Say what you want about Bush, but he did not subsume the well-being of U.S. forces to political ends. Obama, by contrast, has been more than willing to literally sacrifice the lives of U.S. service members in order to serve his re-election needs by, to use just one example, announcing a withdrawal date of 2014 from the outset of the so-called “surge,” an announcement that had *no* military purpose and gave every comfort to the enemy. But it did serve Obama’s political end to show he was “ending” the war. Obama did the same thing with pulling out troops from Iraq without any satisfactory, long-term SOFA.

    In the end, the point of my post was to highlight just how far U.S. government leaders have fallen under this Administration. The tone is set by Obama and the crap runs downhill until you have people like Dempsey and Panetta saying ridiculous things as quoted in the article. It’s not really about Afghanistan as much as it is about the widespread rot that has taken hold at the highest levels.

  6. On October 1, 2012 at 9:55 am, jean said:

    Just a few comments about vetting: We had tribal militias in Kunar that we tried to convert to ANP. Some Blackwater type company ran a police academy in JBAD. We would get nominations from who knows who and send these guys off to JBAD for training. In theory, they would return to their area or village and be the local policeman. The vetting process consisted of forwarding the name to someone in Kabul, there was some type of crazy paper form that was submitted. I had one of our terps submit a form with an HVT name on it. It came back approved. Our Brigade MP in chief was not amused by our antics-REMFs have no sense of humor.
    Vetting sounds like a great idea on this side of the pond, but it doesn’t work it in a medieval tribal society. We have been in this country 11 years and still don’t grasp their society. You have to hold them accountable for their actions, if you don’t, they think you are weak and don’t respect you.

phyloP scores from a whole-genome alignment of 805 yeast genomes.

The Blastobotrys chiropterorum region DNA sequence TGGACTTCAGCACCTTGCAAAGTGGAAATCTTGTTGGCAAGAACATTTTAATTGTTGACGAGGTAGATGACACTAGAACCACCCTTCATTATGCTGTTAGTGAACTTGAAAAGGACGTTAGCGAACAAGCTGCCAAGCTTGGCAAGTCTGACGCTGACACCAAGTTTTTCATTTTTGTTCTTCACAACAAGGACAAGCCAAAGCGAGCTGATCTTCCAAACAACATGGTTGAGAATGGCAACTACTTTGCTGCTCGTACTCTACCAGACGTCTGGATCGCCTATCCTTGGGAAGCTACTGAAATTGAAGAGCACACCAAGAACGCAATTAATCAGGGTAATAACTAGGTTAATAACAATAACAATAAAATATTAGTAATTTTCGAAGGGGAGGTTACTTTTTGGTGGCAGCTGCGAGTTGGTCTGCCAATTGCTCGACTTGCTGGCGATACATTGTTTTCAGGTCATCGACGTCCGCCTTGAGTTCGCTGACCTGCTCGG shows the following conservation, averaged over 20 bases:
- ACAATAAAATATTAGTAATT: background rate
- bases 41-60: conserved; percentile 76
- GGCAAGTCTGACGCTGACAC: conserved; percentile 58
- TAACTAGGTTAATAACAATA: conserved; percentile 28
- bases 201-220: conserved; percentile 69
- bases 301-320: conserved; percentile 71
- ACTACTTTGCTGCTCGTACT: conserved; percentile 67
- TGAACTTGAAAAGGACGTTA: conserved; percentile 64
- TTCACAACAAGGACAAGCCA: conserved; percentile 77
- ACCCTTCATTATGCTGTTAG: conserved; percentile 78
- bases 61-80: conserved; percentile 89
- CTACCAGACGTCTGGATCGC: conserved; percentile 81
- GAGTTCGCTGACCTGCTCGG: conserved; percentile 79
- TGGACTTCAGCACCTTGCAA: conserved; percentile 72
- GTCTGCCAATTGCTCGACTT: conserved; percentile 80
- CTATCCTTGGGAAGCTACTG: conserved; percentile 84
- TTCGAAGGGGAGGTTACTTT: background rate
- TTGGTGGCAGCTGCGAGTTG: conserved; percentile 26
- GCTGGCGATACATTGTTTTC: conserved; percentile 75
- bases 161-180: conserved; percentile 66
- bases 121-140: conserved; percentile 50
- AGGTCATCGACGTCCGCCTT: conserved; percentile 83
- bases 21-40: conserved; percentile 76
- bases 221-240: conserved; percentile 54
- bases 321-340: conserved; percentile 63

One last thought about training ANA/ANP/BP, We have trained thousands of these guys that have just melted away, it doesn’t work. There are some successes, but they are small.

  7. On October 2, 2012 at 7:40 am, TS Alfabet said:

    To tag onto what Jean said above:

    The only realistic plan I have heard about for trusting security to Afghans is the one that involves the use of tribal militias and warlords (where the tribes are not strong enough), backed by QRF’s. The Locals know the good guys and bad guys and have been screaming since Day One for us to just back them up with adequate support if and when they come across Taliban forces that they can’t handle with the AK’s they are born with. U.S. forces then spend their days out hunting the enemy and disrupting *them* rather than being bogged down in FOB’s and doing presence patrols that just give the T-ban target practice. This just about eliminates the need for huge numbers of Fobbits and State Dept hacks (which is way, I suppose, it will never be implemented).

    Afghanistan simply isn’t ready for a national army or a strong central government. We are pissing into the wind trying to train up the ANA and trying to make Afghans side with a corrupt central government.

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This article is filed under the category(s) Afghan National Army,Afghanistan,Department of Defense,Obama Administration,Taliban and was published September 30th, 2012 by Glen Tschirgi.